Combat

Pest Identification

Learn More About the Pests Invading Your Home

Are Wood Roaches Cockroaches?

A cockroach by any other name is still a cockroach. Case in point: the wood roach. They look just like their cousins, especially the American cockroach. Fortunately, they enjoy a different living environment than the house pests.

 

The Great Outdoors

 

The main difference between a wood roach and other home invaders is their living preference. The Brownbanded, German, American and Oriental cockroaches thrive inside a home where they have access to human food and water. The wood version prefers living outdoors, under wood and inside of decaying logs.

Generally, the insects only find their way indoors after they have been hanging out in a woodpile. When the loose logs are brought in to make your fireplace glow, the roach comes with it. If you see one, it is probably alone and you don’t have to worry that more are hiding in the woodwork

It can be easy to confuse the different kinds of cockroaches, particularly based on appearance alone. The wood roach is between ¾ and 1 ¼ inches long, while the others mostly clock in at about 1 inch. They are a light brown, different than the dark brown or reddish hue of house versions. If you do have a visitor, it is likely a male; the females are rarely encountered. That means you don’t have to worry about eggs being laid inside your home.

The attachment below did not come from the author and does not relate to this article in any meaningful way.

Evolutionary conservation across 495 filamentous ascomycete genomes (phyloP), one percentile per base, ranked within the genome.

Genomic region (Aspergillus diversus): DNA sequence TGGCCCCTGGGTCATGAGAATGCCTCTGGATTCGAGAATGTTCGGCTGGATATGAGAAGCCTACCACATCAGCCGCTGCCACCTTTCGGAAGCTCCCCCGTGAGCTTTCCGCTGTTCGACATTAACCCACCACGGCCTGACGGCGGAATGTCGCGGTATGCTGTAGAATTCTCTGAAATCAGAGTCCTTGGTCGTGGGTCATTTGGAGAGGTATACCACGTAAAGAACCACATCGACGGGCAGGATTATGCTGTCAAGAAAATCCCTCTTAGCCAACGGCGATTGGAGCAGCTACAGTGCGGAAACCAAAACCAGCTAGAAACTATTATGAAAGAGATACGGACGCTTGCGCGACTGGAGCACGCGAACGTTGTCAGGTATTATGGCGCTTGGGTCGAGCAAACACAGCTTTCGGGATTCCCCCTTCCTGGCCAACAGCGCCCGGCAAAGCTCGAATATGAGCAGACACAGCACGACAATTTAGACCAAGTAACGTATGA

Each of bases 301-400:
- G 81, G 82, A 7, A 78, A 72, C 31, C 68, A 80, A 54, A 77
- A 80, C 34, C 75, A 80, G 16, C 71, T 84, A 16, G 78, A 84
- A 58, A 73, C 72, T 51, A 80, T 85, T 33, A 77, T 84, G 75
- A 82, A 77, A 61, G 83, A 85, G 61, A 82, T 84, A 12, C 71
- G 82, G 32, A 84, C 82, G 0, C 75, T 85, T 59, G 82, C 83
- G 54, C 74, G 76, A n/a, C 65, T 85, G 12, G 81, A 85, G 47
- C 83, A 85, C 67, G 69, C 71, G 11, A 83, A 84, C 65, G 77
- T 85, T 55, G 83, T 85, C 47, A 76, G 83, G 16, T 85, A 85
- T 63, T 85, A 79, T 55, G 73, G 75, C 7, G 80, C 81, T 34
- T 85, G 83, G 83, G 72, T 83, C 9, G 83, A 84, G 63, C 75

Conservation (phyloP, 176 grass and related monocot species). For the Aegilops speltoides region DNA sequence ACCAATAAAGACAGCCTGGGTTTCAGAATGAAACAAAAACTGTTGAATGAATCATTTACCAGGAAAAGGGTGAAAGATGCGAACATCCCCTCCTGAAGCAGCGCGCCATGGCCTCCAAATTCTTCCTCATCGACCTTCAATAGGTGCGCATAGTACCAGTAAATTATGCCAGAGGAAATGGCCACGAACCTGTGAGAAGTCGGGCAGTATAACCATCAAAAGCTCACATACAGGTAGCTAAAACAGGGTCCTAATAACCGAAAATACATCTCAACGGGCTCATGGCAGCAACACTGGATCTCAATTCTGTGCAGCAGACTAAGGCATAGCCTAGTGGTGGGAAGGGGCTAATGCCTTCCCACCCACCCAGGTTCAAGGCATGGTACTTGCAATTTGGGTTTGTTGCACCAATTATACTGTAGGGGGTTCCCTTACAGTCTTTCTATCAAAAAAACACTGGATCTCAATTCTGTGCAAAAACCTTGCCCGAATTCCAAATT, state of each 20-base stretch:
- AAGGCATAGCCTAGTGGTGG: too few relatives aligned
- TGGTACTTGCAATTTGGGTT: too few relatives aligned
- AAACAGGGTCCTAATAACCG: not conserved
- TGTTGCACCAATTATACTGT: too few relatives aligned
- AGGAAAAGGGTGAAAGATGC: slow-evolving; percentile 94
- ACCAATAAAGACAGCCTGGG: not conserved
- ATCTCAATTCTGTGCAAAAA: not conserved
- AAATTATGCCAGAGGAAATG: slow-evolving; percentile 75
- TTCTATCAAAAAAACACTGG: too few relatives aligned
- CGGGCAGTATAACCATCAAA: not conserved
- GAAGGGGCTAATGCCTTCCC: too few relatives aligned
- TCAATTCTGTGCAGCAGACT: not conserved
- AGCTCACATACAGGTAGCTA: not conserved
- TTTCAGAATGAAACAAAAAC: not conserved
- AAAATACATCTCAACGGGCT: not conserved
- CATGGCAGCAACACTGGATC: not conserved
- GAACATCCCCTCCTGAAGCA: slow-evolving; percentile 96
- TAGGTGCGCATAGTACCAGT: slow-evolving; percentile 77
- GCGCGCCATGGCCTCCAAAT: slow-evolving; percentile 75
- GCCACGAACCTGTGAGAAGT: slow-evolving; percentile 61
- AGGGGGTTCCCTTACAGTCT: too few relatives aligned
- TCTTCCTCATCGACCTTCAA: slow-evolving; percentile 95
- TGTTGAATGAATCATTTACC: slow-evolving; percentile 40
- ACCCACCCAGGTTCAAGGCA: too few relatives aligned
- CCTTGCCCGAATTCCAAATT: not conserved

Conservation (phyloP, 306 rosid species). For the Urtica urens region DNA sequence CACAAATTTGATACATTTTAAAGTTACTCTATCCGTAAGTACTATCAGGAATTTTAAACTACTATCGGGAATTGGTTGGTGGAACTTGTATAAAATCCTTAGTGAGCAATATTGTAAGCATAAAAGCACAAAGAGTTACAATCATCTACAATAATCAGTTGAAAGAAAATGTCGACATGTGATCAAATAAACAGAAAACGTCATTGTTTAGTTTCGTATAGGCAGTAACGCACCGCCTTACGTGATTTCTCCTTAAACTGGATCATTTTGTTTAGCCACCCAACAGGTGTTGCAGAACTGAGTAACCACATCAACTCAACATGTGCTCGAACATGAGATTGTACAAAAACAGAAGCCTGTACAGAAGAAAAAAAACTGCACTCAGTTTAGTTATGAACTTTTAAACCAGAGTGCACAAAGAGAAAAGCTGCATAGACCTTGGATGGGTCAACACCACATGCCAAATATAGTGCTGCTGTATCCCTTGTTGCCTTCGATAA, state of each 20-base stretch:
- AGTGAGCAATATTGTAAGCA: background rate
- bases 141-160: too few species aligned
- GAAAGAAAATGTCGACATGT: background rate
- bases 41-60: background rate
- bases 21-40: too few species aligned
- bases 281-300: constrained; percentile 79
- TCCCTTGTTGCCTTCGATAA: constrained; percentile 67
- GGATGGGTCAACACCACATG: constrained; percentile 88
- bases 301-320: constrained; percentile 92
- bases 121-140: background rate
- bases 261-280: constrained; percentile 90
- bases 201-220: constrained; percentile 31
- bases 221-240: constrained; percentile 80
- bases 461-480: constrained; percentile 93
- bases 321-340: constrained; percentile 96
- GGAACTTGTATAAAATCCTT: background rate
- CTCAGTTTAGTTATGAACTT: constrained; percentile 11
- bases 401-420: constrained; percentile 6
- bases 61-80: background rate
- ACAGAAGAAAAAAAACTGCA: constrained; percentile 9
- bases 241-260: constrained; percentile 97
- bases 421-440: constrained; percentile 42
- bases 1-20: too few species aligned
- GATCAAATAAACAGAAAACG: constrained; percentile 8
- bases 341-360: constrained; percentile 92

Another major difference between the types is their activity pattern. Most cockroaches skitter away from light, which is why you catch sight of them when you flip the switch on in the middle of the night. This kind, however, is actually attracted to light.

Around dusk, male Wood roaches may come out from under a log and take a few short flights. If you have lights on, they may crawl through a window seeking the beam. Don’t be surprised if you see them wandering around during the day, something their relatives are unlikely to do.

If you do see the pest in your home, you can rest easy knowing it won’t last long. They need a moist environment, like that found in loose bark or decaying logs. Without it, they usually die within a few days. If you don’t catch it first, that is.

While a wood roach is still a cockroach, which is enough to make most people squirm, they probably won’t be a nuisance in your home. They may look just as creepy, but they are a much more likeable cousin; they only stop in by accident, and they are happy to leave as soon as possible.